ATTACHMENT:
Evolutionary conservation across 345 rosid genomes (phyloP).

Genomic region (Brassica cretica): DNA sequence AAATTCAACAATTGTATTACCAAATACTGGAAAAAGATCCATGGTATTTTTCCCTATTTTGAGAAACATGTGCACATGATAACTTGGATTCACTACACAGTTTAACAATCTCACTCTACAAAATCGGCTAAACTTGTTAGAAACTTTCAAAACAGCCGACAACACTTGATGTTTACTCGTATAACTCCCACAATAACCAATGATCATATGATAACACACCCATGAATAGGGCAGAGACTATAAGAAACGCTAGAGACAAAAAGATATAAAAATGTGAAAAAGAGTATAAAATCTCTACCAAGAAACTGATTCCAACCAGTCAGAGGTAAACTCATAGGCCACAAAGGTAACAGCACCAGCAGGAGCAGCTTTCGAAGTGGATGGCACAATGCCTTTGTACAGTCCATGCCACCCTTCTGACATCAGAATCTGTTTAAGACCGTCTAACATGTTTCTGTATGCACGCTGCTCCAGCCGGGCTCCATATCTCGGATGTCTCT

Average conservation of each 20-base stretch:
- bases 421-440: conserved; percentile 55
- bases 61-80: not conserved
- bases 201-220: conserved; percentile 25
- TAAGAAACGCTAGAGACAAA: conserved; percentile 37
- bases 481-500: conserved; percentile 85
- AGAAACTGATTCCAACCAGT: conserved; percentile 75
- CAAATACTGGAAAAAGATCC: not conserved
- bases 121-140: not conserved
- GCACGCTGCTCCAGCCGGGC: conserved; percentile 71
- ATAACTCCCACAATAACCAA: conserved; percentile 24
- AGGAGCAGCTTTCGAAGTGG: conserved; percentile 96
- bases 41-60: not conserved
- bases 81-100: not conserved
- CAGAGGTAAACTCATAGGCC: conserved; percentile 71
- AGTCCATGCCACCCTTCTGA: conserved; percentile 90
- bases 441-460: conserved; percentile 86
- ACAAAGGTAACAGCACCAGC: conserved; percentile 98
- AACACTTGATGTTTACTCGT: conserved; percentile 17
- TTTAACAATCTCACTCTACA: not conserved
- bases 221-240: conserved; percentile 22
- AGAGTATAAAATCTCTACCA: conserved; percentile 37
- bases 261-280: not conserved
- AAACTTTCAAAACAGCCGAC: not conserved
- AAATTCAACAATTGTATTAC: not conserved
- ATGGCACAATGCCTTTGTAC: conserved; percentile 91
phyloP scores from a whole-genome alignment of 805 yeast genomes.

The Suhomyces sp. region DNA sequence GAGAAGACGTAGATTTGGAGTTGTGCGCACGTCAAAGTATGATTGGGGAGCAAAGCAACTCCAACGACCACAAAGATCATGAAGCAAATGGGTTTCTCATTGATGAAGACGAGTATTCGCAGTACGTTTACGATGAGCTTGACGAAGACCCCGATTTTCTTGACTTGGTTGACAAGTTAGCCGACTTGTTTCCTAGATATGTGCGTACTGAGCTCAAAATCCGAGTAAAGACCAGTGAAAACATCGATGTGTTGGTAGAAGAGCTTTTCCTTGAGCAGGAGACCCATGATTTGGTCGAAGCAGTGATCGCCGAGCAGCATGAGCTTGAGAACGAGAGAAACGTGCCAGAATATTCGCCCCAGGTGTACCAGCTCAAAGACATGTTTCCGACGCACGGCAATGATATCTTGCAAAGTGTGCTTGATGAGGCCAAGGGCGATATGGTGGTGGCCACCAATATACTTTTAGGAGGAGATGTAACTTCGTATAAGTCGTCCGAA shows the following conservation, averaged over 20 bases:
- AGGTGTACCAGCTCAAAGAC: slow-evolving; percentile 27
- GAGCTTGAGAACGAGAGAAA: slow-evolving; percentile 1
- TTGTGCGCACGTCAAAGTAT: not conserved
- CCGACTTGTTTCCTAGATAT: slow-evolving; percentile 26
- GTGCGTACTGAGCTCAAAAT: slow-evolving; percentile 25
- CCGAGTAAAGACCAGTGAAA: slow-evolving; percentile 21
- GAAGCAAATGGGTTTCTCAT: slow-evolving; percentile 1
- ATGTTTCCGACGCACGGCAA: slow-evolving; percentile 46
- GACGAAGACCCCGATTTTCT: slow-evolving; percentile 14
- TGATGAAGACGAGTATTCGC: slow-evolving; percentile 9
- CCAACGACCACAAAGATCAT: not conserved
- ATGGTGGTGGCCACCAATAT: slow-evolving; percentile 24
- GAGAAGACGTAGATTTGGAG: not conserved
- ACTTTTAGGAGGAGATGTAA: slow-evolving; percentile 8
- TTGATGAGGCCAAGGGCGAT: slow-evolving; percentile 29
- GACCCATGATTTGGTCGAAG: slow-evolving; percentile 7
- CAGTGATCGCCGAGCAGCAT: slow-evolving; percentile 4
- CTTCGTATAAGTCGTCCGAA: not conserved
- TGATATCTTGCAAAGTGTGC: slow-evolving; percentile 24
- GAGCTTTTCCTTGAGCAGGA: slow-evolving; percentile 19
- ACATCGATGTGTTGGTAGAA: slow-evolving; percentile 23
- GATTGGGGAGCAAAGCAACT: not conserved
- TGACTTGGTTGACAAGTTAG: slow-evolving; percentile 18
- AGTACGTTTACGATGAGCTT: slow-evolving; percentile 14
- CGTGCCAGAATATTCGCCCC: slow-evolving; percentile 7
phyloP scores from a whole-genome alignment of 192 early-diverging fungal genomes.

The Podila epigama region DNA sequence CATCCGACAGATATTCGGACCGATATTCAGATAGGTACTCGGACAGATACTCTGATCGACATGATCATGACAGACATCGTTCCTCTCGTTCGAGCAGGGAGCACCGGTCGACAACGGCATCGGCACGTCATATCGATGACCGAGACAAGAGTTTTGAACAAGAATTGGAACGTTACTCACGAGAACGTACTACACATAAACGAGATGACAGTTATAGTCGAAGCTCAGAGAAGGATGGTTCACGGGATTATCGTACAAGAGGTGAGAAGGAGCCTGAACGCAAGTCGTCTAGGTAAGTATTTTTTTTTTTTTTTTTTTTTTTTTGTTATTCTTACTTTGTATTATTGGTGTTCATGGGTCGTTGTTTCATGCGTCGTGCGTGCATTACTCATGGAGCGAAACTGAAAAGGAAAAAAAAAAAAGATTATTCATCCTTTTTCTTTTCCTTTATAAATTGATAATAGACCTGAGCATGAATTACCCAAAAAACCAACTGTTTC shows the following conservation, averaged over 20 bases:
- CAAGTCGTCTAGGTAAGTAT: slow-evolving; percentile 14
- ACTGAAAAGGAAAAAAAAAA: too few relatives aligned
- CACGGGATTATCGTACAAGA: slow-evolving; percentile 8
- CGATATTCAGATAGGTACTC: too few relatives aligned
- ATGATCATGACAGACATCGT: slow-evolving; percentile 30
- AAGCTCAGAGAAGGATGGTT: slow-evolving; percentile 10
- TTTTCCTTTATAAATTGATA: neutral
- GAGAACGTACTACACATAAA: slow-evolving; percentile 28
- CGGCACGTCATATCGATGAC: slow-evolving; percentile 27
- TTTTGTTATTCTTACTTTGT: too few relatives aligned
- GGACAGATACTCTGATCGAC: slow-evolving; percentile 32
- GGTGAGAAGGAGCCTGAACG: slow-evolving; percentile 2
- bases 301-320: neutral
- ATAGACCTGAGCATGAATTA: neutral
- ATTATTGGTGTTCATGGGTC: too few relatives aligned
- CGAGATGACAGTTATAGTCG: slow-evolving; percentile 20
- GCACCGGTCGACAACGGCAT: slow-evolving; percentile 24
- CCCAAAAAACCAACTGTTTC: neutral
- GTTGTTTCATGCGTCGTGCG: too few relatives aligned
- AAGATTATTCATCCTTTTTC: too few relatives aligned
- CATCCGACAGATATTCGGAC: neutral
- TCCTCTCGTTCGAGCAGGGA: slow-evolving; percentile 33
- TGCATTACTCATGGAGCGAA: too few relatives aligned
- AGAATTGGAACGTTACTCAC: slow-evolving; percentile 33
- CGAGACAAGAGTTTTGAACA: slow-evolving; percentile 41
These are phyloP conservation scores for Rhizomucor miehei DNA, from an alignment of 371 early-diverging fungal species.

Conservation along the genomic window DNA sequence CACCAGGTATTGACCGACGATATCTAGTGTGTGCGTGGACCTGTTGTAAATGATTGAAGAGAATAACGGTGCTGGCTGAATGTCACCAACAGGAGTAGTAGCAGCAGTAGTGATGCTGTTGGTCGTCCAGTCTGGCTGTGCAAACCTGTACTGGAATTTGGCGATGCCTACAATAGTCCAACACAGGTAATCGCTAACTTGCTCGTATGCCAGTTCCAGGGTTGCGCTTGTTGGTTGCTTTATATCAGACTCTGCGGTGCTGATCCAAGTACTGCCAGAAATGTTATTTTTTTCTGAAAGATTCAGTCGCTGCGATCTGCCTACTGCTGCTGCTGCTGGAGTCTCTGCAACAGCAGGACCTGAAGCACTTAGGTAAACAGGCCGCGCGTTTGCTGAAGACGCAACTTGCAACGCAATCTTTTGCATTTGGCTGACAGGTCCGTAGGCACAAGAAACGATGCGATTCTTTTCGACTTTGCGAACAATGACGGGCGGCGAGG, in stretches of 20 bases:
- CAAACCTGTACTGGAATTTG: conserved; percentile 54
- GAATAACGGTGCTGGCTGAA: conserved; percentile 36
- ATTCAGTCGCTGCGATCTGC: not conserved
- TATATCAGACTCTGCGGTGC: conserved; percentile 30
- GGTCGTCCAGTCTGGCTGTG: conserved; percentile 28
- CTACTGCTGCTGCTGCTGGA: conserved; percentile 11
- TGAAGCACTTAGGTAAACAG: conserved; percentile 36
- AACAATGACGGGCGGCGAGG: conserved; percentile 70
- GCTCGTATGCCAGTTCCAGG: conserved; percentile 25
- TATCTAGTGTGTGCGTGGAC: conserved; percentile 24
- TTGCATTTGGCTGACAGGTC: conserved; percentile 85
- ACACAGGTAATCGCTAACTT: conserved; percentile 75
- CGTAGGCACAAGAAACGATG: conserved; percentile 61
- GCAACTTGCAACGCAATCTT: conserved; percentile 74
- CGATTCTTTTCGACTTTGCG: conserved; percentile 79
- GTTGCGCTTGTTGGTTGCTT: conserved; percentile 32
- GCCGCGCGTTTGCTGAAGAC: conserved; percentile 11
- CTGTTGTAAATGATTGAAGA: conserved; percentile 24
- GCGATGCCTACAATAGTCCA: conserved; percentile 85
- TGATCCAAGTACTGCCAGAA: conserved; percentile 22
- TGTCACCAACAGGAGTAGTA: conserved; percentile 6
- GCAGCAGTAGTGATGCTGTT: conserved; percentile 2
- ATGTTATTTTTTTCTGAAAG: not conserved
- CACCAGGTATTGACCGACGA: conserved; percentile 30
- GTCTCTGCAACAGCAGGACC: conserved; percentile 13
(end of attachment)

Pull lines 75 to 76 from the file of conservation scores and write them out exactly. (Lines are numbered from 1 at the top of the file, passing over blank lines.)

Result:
- CCCAAAAAACCAACTGTTTC: neutral
- GTTGTTTCATGCGTCGTGCG: too few relatives aligned